“You could’ve sent him anywhere,” I say. “You had the power to do that. Instead, you let him remain in Sector 45—under my jurisdiction—on purpose. Didn’t you? And when you had Delalieu show me those files—when he came to me, convinced me that Kent would be the perfect cellmate for Juliette because here was proof that he’d known her, that they’d gone to school together—”
Suddenly, my father smiles.
“I’ve always tried to tell you,” he says softly. “I’ve tried to tell you to stop letting your emotions rule your mind. Over and over, I tried to teach you, and you never listened. You never learned.” He shakes his head. “If you suffer now, it’s because you brought it upon yourself. You made yourself an easy target.”
Somehow, even after everything, he manages to shock me. “I don’t understand how you can stand there, defending your actions, after you spent twenty years torturing me.”
“I’ve only ever been trying to teach you a lesson, Aaron. I didn’t want you to end up like your mother. She was weak, just like you.”
I need to kill him.
I picture it: what it would be like to pin him to the ground, to stab him repeatedly through the heart, to watch the light go out of his eyes, to feel his body go cold under my hands.
I wait for fear.
They don’t come.
I have no idea how he survived the last attempt on his life, but I no longer care to know the answer. I want him dead. I want to watch his blood pool in my hands. I want to rip his throat out.
I spy a letter opener on the writing desk nearby, and in the single second I take to swipe it, my father laughs.
Out loud. Doubled over, one hand holding his side. When he looks up, there are actual tears in his eyes.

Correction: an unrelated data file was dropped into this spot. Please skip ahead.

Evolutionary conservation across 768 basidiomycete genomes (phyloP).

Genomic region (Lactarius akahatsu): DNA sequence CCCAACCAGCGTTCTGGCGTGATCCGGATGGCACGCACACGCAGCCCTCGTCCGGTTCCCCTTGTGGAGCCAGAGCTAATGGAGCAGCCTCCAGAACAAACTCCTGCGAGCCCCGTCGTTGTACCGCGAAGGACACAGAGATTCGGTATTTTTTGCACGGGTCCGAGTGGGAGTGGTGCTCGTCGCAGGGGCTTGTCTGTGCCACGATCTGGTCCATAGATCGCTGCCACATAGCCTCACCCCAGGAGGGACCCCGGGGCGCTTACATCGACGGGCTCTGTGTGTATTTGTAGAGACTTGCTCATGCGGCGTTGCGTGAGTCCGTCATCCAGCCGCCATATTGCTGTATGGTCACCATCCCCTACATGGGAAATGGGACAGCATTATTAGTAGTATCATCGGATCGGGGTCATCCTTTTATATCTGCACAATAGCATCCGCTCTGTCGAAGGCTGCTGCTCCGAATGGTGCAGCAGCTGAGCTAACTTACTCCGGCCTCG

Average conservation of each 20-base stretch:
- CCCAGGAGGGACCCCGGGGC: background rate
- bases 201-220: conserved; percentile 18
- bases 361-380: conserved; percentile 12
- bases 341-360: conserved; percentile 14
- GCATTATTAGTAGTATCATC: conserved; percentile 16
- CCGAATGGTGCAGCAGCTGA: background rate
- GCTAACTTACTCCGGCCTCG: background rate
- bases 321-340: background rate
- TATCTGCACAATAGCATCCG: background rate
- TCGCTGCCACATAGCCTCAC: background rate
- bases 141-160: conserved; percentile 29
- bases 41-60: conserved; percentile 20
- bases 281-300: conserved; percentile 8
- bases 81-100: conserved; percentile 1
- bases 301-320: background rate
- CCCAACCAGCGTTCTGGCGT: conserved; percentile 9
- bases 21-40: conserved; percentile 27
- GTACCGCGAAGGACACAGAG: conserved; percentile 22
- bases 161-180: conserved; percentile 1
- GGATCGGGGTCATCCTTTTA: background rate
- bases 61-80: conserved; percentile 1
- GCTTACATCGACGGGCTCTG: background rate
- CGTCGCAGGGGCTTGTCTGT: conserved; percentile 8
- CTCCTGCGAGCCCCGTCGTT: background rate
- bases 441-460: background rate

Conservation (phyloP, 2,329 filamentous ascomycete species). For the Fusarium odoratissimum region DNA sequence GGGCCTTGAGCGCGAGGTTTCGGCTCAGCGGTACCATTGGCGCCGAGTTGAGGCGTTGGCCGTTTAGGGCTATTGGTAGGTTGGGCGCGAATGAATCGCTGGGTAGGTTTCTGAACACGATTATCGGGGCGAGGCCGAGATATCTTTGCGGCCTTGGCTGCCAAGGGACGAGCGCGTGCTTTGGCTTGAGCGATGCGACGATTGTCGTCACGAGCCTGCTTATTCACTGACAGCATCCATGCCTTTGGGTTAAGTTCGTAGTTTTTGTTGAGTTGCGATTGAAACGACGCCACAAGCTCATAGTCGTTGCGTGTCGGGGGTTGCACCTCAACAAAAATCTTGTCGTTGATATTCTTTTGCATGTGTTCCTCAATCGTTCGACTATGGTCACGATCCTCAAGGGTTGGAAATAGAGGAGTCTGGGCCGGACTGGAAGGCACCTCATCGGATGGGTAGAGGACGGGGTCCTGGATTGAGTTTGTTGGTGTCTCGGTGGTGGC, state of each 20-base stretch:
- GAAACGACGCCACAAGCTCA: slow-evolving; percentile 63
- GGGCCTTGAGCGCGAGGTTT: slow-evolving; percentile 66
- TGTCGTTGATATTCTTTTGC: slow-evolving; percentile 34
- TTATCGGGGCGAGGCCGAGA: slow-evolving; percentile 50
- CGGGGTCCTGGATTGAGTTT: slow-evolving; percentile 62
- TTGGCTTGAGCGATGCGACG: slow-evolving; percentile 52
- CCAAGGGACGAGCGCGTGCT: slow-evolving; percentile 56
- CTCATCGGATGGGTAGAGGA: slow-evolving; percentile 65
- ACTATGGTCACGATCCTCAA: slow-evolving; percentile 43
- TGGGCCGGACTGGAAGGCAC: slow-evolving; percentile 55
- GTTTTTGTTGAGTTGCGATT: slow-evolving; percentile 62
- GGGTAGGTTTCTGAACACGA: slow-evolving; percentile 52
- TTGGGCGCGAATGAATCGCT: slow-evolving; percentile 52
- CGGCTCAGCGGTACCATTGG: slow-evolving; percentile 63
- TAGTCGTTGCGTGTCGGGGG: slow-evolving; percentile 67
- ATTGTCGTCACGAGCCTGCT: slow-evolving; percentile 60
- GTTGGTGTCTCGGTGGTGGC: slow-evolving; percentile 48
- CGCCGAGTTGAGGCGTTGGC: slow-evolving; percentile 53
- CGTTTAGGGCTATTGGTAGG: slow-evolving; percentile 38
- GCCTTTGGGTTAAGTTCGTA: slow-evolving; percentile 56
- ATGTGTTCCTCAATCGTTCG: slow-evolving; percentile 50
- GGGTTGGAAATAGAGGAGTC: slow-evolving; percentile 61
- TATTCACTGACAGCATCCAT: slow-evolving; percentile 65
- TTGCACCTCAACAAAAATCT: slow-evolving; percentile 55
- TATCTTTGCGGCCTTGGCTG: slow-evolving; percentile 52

“Have you lost your mind?” he says. “Aaron, don’t be ridiculous.”
I step forward, the letter opener clutched loosely in my fist, and I watch, carefully, for the moment he understands that I’m going to kill him. I want him to know that it’s going to be me. I want him to know that he finally got what he wanted.
That he finally broke me.
“You made a mistake sparing my life,” I say quietly. “You made a mistake showing your face. You made a mistake thinking you could ask me to come back, after all you’ve done—”
“You misunderstand me.” He’s standing straight again, the laughter gone from his face. “I’m not asking you to come back. You don’t have a choice.”
“Good. That makes this easier.”
“Aaron.” He shakes his head. “I’m not unarmed. I’m entirely willing to kill you if you step out of line. And though I can’t claim that murdering my son is my favorite way to spend a morning, that doesn’t mean I won’t do it. So you need to stop and think, for just a moment, before you step forward and commit suicide.”
I study him. My fingers flex around the weapon in my hand. “Tell me where she is,” I say, “and I’ll consider sparing your life.”
“You fool. Have you not been listening to me? She’s gone.”
I stiffen. Whatever he means by that, he’s not lying. “Gone where?”
“Gone,” he says angrily. “Disappeared. The girl you knew no longer exists.”
He pulls a remote out of his jacket pocket and points it at the wall. An image appears instantly, projected from elsewhere, and the sound that fills the room is so sudden—so jarring and unexpected—it nearly brings me to my knees.